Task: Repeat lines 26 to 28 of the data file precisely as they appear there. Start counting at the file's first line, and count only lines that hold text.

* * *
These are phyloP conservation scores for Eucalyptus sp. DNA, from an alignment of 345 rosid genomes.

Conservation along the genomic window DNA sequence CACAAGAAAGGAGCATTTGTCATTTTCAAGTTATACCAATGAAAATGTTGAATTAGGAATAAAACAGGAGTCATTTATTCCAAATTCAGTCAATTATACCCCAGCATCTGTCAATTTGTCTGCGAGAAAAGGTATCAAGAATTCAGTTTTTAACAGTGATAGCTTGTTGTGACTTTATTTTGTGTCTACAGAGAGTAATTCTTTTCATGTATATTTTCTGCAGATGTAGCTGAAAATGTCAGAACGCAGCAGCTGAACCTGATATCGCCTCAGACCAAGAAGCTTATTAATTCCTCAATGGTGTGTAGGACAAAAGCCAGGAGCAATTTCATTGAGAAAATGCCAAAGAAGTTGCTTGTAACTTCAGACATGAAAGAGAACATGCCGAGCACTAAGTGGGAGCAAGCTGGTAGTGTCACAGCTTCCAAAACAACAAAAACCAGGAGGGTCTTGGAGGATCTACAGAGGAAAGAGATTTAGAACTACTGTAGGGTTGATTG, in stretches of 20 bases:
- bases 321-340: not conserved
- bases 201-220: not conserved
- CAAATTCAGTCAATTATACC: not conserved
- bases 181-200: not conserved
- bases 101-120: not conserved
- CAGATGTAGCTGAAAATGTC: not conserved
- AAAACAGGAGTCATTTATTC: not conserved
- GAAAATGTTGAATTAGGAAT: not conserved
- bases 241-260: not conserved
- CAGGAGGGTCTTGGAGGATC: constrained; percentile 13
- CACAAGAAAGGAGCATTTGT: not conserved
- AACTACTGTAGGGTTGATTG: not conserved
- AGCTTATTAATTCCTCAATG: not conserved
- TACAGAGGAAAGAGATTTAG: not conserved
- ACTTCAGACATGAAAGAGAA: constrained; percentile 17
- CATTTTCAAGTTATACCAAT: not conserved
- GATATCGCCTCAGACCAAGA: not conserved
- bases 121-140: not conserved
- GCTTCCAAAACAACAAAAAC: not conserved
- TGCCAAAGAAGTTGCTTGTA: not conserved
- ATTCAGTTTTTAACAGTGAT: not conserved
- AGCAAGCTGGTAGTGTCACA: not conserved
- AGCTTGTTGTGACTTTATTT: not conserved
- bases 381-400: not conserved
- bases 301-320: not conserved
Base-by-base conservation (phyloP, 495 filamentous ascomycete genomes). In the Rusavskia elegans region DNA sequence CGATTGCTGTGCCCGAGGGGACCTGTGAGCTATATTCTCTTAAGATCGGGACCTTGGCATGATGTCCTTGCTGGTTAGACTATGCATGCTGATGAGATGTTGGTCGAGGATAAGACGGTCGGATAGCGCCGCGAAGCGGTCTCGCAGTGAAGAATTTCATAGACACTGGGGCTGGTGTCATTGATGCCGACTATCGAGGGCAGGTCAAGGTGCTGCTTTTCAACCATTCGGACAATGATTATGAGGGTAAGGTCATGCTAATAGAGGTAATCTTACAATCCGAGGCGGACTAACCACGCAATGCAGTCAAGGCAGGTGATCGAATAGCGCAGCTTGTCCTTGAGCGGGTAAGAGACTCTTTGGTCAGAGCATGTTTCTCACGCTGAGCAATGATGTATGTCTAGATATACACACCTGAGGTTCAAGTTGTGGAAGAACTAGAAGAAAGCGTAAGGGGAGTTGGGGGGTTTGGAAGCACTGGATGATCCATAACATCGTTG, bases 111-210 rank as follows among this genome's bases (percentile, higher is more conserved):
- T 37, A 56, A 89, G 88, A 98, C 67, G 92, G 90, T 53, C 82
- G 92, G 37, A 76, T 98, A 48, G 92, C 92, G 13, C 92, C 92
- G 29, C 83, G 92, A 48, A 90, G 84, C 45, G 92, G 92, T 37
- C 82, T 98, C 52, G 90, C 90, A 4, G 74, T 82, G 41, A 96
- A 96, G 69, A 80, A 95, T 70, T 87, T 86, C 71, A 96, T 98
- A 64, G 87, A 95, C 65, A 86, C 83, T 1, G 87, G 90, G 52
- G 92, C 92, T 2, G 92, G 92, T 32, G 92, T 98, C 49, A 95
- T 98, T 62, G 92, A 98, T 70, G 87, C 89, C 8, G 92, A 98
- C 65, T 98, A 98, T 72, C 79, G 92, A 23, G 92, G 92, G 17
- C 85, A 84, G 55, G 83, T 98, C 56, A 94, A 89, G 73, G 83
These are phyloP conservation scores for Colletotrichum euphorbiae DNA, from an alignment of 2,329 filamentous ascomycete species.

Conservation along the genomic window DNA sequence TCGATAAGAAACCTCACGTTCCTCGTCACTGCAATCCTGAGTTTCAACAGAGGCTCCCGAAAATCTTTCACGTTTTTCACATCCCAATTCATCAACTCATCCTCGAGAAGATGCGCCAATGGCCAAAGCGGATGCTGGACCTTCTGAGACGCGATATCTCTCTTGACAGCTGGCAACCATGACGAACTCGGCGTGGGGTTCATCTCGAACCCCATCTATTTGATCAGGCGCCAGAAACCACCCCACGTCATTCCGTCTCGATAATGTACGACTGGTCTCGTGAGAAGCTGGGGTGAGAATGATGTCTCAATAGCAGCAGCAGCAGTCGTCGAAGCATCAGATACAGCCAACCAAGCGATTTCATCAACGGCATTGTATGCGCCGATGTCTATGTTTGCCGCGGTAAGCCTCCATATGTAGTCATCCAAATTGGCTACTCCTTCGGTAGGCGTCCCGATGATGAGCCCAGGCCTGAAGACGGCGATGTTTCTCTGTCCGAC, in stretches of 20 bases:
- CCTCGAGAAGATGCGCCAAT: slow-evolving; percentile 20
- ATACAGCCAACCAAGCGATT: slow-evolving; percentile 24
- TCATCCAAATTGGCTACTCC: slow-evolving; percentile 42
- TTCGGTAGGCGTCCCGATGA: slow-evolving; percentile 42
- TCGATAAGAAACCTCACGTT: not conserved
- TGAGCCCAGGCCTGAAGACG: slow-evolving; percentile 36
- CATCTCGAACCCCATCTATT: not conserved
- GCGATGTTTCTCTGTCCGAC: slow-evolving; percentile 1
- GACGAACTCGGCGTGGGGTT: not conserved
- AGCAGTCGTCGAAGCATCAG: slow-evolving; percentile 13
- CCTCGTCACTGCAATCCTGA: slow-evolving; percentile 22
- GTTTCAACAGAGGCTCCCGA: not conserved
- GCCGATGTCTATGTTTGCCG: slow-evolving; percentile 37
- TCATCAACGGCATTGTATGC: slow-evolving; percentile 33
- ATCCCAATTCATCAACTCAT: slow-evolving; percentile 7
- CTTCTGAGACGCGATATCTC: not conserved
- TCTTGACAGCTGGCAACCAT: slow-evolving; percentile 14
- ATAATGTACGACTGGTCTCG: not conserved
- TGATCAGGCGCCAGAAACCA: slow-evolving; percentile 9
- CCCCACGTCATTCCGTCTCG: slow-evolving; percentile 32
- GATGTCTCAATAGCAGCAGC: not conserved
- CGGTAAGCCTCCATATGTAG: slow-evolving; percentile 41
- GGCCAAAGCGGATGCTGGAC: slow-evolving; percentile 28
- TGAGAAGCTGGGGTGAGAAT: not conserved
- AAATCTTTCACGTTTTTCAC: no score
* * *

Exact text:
- bases 381-400: not conserved
- bases 301-320: not conserved
Base-by-base conservation (phyloP, 495 filamentous ascomycete genomes). In the Rusavskia elegans region DNA sequence CGATTGCTGTGCCCGAGGGGACCTGTGAGCTATATTCTCTTAAGATCGGGACCTTGGCATGATGTCCTTGCTGGTTAGACTATGCATGCTGATGAGATGTTGGTCGAGGATAAGACGGTCGGATAGCGCCGCGAAGCGGTCTCGCAGTGAAGAATTTCATAGACACTGGGGCTGGTGTCATTGATGCCGACTATCGAGGGCAGGTCAAGGTGCTGCTTTTCAACCATTCGGACAATGATTATGAGGGTAAGGTCATGCTAATAGAGGTAATCTTACAATCCGAGGCGGACTAACCACGCAATGCAGTCAAGGCAGGTGATCGAATAGCGCAGCTTGTCCTTGAGCGGGTAAGAGACTCTTTGGTCAGAGCATGTTTCTCACGCTGAGCAATGATGTATGTCTAGATATACACACCTGAGGTTCAAGTTGTGGAAGAACTAGAAGAAAGCGTAAGGGGAGTTGGGGGGTTTGGAAGCACTGGATGATCCATAACATCGTTG, bases 111-210 rank as follows among this genome's bases (percentile, higher is more conserved):